Bellin: Criminal justice system appears eager to prosecute black men but not to defend their rights
To restore confidence in justice, local prosecutors shouldn't present police shootings to grand juries, he says
Special counsel wouldn't be compromised by ties to local police, he says
Editor’s Note: Jeffrey Bellin is a professor at William & Mary Law School and a former prosecutor at the U.S. Attorney’s office in Washington, D.C. The opinions expressed in this commentary are his.
As the country searches its soul in the wake of the recent wave of questionable killings by police, Americans of all races are struggling with a distressing sense of deja vu. This is not the first time we have struggled with this anguish and it will not be the last. But there may be a new prospect for hope this time.
Perhaps more than at any point in the country’s history, Americans are open to changing the way they look at police violence. If so, we can begin by enhancing the perception of fairness of the official response when police use deadly force.
Much of the anger being expressed across the country comes from the fact that after these deaths, the criminal justice system – widely perceived as eager to prosecute young black men – suddenly seems toothless when invoked in their defense. That perception needs to change.
Importantly, the problem is not (as many have suggested) that the prosecutors in Ferguson and Staten Island presented exculpatory evidence to the respective grand juries. True, prosecutors do not normally present the defense side when seeking an indictment. But a typical case with substantial defense evidence (for example, bystanders who support the defendant’s account and corroborating physical evidence) never gets to a grand jury in the first place.
The grand jurors in Ferguson and Staten Island were doing something different from what typical grand jurors do. They were taking the place of the prosecutor, deciding, as the prosecutor would normally do, whether to bring criminal charges. While we generally trust prosecutors to make charging decisions, there is good reason not to trust them when the suspect is a police officer. Local prosecutors and police work closely together and form tight bonds.
The grand jury should make the charging decision in these cases, both in terms of actual fairness and public perception. If the grand jury is acting as the prosecutor, however, it must see all the evidence.
One of the worst outcomes of recent events would be if prosecutors and grand jurors internalize the notion that the public wants cases to advance to trial notwithstanding substantial doubts about guilt. There are already thousands of defendants across the country jailed pending trial, trying to choose between pleading guilty to a shaky charge or risking a much higher sentence at trial. Ask them whether prosecutors and grand jurors should be encouraged to defer objective assessments of guilt until trial.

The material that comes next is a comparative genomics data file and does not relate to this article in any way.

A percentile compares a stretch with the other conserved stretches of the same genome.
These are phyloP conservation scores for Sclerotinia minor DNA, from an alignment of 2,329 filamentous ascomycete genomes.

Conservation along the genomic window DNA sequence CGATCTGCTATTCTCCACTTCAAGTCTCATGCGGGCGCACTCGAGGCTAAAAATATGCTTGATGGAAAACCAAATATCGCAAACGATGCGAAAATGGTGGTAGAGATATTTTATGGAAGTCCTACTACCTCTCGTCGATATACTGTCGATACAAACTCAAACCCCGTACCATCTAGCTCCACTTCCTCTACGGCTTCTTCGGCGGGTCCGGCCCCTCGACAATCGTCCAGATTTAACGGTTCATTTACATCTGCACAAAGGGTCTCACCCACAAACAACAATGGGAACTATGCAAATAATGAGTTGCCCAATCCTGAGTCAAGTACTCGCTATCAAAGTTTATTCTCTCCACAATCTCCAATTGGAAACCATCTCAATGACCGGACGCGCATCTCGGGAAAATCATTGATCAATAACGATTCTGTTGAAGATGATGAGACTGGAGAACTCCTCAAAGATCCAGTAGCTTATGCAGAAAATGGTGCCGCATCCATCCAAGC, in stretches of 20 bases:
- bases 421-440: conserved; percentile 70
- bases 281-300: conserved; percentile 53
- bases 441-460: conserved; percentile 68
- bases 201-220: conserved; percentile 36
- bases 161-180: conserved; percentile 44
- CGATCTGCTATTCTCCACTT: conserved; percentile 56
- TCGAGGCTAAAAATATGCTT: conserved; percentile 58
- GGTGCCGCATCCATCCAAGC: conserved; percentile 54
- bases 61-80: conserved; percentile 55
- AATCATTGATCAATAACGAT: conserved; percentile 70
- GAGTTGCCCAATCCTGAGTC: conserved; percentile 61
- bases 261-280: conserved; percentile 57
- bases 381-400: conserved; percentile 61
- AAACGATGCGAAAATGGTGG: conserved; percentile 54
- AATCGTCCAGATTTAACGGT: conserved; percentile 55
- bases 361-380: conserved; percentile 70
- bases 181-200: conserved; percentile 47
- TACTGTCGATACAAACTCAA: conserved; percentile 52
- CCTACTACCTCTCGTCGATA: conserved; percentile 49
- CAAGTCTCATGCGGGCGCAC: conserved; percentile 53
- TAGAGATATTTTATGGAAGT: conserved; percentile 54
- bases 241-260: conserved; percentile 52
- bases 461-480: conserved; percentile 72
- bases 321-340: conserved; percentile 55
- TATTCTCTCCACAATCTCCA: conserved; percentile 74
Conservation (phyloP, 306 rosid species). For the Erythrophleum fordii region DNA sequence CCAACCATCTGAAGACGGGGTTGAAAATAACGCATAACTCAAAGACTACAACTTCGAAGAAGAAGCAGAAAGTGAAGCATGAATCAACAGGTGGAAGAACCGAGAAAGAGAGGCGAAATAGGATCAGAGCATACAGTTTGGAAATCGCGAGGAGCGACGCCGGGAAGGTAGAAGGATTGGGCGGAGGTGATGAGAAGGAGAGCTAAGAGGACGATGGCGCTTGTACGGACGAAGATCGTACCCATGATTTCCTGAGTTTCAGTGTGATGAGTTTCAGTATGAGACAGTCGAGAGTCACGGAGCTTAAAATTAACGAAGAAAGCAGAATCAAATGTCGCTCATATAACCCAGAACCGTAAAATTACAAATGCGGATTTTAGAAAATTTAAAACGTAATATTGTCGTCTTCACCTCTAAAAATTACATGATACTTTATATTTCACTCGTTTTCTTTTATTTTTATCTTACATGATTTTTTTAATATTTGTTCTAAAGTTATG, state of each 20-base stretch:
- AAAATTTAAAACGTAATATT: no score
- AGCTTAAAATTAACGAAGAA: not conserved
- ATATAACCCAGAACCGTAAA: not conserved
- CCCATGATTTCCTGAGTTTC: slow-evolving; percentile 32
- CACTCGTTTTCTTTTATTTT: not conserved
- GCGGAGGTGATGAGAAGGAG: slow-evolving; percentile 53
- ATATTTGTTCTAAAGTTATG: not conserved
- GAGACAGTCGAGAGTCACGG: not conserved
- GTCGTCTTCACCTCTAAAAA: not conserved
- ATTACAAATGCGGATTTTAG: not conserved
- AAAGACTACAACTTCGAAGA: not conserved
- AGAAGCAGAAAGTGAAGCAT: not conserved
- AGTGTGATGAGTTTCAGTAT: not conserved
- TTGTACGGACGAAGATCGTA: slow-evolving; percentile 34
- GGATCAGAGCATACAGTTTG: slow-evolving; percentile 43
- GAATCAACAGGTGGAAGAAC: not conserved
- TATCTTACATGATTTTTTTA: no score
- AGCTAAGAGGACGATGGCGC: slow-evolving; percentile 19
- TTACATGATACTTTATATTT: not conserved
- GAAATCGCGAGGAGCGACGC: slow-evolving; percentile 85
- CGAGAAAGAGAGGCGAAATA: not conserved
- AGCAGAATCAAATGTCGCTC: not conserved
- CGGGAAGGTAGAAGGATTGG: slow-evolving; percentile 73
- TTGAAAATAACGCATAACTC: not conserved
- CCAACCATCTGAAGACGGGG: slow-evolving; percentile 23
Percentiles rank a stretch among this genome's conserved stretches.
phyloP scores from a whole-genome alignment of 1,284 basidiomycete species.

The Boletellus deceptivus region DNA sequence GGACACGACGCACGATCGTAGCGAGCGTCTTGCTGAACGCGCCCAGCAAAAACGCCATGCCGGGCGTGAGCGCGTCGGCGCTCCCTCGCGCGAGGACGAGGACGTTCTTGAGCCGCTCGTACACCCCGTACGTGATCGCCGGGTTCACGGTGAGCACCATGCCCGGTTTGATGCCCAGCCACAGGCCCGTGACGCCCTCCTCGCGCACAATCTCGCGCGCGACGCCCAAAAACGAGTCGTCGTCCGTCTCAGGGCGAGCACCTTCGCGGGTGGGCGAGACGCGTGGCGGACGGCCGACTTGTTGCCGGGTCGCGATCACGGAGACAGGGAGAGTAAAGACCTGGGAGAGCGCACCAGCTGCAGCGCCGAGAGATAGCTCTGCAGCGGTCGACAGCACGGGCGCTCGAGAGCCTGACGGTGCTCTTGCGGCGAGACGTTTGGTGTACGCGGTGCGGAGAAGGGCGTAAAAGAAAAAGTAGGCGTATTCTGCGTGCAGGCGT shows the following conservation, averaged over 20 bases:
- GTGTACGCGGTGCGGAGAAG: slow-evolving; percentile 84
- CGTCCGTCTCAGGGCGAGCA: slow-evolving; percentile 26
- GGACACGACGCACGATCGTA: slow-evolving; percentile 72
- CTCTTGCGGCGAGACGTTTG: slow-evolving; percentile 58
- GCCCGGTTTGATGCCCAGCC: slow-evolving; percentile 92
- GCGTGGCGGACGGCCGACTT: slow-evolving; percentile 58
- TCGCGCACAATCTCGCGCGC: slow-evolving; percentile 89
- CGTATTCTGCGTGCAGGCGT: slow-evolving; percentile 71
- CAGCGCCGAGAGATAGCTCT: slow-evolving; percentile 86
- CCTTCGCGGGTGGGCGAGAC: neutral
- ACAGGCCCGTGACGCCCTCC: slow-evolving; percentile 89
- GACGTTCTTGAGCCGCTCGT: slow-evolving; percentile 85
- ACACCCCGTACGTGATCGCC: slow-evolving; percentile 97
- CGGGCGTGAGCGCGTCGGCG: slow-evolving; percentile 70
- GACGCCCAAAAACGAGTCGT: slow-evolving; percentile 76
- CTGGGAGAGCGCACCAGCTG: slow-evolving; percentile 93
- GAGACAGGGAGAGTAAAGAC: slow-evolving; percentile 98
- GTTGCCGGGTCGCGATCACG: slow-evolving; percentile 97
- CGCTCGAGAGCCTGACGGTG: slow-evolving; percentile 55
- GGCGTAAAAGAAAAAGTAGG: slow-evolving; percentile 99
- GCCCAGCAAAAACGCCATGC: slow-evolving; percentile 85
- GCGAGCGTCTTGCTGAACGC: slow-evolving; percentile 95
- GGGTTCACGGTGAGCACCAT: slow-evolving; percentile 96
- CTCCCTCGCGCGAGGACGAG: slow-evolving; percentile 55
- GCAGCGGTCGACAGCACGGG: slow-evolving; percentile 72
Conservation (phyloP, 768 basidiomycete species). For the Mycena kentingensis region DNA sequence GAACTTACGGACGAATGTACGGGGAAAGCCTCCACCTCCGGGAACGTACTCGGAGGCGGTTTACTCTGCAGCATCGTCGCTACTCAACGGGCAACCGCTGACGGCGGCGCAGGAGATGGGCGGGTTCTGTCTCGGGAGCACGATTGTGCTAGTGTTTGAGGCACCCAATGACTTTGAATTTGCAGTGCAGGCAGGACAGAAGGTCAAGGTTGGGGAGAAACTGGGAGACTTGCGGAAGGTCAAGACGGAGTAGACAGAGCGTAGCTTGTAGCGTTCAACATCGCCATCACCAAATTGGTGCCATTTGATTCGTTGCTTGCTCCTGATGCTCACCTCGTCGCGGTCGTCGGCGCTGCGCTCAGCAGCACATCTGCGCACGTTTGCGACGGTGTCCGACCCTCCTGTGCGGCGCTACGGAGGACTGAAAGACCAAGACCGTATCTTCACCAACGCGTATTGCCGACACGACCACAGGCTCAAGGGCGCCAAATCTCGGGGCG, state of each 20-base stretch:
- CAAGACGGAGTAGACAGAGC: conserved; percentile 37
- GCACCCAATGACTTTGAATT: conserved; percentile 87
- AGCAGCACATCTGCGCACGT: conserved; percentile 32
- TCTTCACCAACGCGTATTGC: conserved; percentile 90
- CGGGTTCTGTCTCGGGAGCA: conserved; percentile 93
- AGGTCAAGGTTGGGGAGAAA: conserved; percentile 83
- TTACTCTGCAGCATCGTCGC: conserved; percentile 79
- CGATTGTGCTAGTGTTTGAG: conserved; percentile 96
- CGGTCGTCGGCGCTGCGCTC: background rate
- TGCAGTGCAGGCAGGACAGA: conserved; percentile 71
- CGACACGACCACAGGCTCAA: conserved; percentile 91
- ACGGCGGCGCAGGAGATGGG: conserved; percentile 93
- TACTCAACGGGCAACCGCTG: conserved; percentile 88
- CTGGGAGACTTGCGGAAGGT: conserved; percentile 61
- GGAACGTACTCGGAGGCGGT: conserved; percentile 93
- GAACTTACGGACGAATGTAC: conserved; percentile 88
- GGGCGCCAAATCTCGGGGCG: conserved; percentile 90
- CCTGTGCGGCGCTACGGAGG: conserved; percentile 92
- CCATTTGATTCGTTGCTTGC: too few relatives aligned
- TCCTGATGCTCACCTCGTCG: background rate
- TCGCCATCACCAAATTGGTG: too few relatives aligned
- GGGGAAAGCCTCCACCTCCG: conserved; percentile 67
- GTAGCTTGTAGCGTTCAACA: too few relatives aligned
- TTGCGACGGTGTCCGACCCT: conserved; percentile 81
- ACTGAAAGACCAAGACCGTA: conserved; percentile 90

The problem in the response of Ferguson and Staten Island criminal justice officials wasn’t that they presented all the evidence to the jury – it was who was presenting that evidence. As commentators have correctly pointed out, prosecutors wield tremendous influence over a grand jury. If we don’t trust prosecutors to make the decision of whether to charge, it makes no sense to give them the task of presenting the evidence that controls that decision.
Police deadly force cases should go to grand juries, and the grand jurors should see all the relevant evidence, but the presentation should be guided not by a prosecutor, but by a “special counsel,” an attorney completely independent of the local police and prosecuting authority.
There is a model for this approach.
The Department of Justice’s Civil Rights Division employs skilled prosecutors whose primary task is prosecuting wayward police officers. If those prosecutors determine, for example, that a police officer such as Darren Wilson shot Michael Brown while Brown stood still, arms up (as some witnesses alleged), a federal criminal civil rights prosecution can be brought and won.
The process will be similar to what we have already seen. The federal prosecutors will convene a grand jury, present the evidence supporting a civil rights charge (that Wilson deprived Brown of his right to trial by, in essence, executing him) and, this time, get an indictment. But the federal prosecutors may find the evidence does not support that narrative, and if so, will not proceed.
Not because there is a “high bar” to federal prosecution as some reporting suggests, but because there is not enough evidence to go to trial. And the public will likely accept the federal prosecutors’ judgment because it is not clouded by affinity for the police involved.
The federal model, however, is just that, a model. As the country is witnessing, deadly force cases are all too common. The federal government does not have the resources to investigate them all.
State and local authorities must fill the gap. As they rethink their role, states should adopt a first step of providing for an independent, special counsel to investigate police deadly force cases – stepping in for the local prosecutor and presenting evidence to the grand jury.
While this reform will not stamp out instances of unjustified deadly force, it will give the public greater confidence that the government values the life and liberty of all its citizens, not just police officers.
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The opinions expressed in this commentary are solely those of Jeffrey Bellin.